You probably already know that the cost of living varies greatly from region to region. Where you live dictates how much you pay for just about everything, from housing to the cost of dinner at your favorite restaurant.
But did you know that your zip code also plays a role in the cost of group health insurance? According to a recent survey conducted by United Benefit Advisors (UBA), geography was one of several factors that affect the cost of health insurance.
How the States Stack Up
According to the survey of 11,524 businesses nationwide, these are the top 5 least and most expensive states for group health insurance costs:
- States with the least expensive group health insurance costs: Hawaii, Idaho, Utah, Arkansas, and Mississippi
- States with the most expensive group health insurance costs: Alaska, Wyoming, New York, Vermont, and New Jersey
On average, the most expensive states for group health insurance are in the northeast, according to a fact sheet of the survey’s key findings.
Hawaii, which the survey identified as a “perennial low-cost leader,” saw a nearly 7 percent decrease in the cost of single coverage. On the other hand, New Mexico—which made the least expensive list in 2015—experienced a 22 percent jump in monthly premiums for single coverage and a 30 percent increase in costs for family premiums, causing it to drop off the lowest-cost list.
The chart below reveals how the states compare for both single and family monthly premiums in 2016.
Source: United Benefit Advisors
Other Factors That Affect Health Insurance Costs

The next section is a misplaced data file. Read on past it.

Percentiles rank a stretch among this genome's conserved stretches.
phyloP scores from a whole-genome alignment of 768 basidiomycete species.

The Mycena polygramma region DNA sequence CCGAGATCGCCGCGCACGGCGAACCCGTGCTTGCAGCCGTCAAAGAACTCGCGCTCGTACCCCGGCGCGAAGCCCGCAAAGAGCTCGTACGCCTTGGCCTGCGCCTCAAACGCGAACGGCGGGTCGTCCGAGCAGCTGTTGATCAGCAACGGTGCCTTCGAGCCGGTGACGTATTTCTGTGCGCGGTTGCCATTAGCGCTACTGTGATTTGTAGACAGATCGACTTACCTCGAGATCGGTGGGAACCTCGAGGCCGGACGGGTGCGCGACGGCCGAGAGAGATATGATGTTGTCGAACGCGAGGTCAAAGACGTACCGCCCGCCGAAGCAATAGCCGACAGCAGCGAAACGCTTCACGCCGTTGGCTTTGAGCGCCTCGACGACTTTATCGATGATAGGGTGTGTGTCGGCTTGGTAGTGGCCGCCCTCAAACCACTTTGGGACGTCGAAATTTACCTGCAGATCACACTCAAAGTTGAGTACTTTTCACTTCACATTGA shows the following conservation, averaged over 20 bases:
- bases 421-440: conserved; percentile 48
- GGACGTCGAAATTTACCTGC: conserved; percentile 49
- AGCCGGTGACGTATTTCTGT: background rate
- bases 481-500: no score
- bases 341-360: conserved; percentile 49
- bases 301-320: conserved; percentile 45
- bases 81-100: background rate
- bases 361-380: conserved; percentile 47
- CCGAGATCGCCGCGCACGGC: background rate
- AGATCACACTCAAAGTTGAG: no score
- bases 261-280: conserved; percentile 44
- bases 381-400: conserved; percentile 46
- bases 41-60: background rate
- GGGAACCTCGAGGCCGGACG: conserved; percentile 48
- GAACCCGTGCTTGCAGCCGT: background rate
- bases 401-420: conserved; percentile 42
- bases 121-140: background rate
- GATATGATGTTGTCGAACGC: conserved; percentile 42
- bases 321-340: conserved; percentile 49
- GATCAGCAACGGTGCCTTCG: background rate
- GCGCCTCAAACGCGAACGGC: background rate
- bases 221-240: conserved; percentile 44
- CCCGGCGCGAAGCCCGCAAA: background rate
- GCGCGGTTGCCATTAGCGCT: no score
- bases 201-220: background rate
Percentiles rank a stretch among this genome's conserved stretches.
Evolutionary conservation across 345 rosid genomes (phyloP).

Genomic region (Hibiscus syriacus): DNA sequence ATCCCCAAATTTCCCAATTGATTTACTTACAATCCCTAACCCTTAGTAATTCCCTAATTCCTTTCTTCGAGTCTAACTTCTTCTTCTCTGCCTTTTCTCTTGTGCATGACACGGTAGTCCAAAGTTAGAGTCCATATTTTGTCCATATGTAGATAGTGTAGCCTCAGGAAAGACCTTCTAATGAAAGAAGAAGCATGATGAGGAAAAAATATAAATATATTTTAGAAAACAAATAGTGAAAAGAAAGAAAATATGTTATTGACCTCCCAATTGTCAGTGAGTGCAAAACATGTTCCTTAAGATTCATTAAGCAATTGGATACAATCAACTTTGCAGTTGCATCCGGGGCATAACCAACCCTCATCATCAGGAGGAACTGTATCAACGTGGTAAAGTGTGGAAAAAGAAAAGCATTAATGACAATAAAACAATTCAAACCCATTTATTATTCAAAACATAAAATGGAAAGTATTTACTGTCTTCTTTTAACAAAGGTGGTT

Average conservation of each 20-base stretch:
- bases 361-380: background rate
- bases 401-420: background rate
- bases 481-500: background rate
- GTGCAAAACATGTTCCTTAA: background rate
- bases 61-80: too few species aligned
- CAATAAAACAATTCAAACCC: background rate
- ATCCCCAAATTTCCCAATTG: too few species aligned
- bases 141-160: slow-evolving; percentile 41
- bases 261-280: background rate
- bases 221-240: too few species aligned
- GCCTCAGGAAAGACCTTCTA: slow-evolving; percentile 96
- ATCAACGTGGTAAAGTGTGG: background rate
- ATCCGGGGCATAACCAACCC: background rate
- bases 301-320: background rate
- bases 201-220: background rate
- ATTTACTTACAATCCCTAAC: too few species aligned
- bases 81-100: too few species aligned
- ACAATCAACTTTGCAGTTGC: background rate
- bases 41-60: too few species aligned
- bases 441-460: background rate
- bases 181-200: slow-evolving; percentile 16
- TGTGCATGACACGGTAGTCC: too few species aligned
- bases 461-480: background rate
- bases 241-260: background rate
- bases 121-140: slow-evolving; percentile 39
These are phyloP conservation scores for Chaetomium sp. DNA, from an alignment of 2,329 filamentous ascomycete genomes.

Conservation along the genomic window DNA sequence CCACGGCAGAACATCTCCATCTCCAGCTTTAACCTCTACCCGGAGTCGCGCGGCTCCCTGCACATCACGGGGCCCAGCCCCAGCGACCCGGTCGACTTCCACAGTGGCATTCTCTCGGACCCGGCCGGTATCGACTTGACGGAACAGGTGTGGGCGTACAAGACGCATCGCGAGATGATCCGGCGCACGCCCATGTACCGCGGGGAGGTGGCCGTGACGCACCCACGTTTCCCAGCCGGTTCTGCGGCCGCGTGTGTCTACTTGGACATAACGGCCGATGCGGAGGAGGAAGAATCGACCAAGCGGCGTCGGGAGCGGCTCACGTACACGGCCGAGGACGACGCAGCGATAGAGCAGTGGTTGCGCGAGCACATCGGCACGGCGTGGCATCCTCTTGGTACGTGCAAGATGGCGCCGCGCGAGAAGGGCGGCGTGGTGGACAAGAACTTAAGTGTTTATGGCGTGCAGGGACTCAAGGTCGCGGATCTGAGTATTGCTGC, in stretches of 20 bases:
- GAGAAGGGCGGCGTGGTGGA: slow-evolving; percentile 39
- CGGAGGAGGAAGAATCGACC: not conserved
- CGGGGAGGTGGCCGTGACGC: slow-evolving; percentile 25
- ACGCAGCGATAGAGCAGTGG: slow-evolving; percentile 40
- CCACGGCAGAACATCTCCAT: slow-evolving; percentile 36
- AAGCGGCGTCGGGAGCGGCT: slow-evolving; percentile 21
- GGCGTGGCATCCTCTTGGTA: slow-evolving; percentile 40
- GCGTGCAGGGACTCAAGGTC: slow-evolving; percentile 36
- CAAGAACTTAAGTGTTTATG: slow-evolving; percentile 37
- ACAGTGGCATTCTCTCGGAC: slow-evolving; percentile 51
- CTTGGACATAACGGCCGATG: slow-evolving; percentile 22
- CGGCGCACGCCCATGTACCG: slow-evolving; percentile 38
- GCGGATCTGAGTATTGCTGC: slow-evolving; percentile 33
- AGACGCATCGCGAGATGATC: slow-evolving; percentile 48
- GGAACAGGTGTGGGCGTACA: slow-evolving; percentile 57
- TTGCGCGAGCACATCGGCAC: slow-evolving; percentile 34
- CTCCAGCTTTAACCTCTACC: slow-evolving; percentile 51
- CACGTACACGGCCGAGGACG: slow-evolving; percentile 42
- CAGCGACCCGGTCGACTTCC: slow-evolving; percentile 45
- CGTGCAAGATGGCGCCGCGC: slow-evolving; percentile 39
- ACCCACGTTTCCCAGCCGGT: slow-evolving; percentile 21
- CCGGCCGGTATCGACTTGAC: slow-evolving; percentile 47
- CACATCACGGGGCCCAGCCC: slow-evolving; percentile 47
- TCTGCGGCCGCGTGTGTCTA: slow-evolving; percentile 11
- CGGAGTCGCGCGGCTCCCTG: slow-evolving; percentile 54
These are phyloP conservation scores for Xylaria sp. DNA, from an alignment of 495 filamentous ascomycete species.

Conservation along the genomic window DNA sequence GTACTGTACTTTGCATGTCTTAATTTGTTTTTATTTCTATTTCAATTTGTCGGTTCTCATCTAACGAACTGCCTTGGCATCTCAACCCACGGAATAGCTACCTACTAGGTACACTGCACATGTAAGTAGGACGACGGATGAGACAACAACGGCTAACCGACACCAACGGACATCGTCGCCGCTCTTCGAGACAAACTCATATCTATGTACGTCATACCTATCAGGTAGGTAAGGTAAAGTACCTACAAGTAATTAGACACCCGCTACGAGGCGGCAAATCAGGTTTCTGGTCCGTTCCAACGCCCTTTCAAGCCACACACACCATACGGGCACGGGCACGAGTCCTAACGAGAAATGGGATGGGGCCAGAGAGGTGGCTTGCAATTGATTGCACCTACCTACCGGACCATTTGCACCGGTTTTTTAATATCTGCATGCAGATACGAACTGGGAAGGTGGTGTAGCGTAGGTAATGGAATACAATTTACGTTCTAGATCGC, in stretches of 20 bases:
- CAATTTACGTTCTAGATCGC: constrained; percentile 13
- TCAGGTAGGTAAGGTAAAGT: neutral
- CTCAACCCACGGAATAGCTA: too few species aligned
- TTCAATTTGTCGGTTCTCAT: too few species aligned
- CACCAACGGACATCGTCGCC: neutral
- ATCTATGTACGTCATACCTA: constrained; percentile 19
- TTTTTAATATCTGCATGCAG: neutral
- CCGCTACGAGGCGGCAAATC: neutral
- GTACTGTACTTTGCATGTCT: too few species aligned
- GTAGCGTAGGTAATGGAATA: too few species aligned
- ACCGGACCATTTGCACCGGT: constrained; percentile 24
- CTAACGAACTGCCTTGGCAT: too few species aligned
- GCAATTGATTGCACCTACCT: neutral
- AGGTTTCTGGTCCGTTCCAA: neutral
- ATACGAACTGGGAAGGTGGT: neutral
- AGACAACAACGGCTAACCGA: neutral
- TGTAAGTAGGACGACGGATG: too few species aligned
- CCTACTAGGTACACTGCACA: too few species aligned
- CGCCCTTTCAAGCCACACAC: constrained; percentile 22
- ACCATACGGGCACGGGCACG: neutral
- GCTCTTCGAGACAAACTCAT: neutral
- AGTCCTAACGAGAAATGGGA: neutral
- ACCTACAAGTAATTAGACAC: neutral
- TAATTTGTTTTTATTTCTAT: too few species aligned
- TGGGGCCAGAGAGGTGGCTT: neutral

Before you pack up and move, keep in mind that where you hang your hat isn’t the only factor that determines health insurance costs. Industry and group size are also important cost drivers. According to the survey:
- Employees in the retail and construction industries have the lowest health insurance costs, whereas government workers have the priciest plans.
- Although small business group health insurance costs are lower than average on the whole, the cost of family plans among small businesses saw big rate increases in 2016, “making it harder for small businesses to be family-friendly employers.”
Alternatives to Group Health Insurance
With the cost of group health insurance climbing in many states, some businesses are turning to other options for their employees’ health insurance needs. One of these options is the Small Business Health Reimbursement Arrangement (HRA).
Created by federal law in 2016, the Small Business HRA is an attractive health coverage option for businesses with fewer than 50 employees. With a Small Business HRA, employees buy their own health insurance plan, and their company reimburses them for medical and related expenses with tax-free dollars up to a certain amount each month.
Small businesses located in regions where group health insurance is prohibitively expensive are finding it increasingly difficult to provide their employees with traditional health insurance. Fortunately, alternatives like the Small Business HRA are available to companies that wish to provide comprehensive health benefits while managing their costs.
What questions do you have about group health insurance and the Small Business HRA? Let us know in the comments below.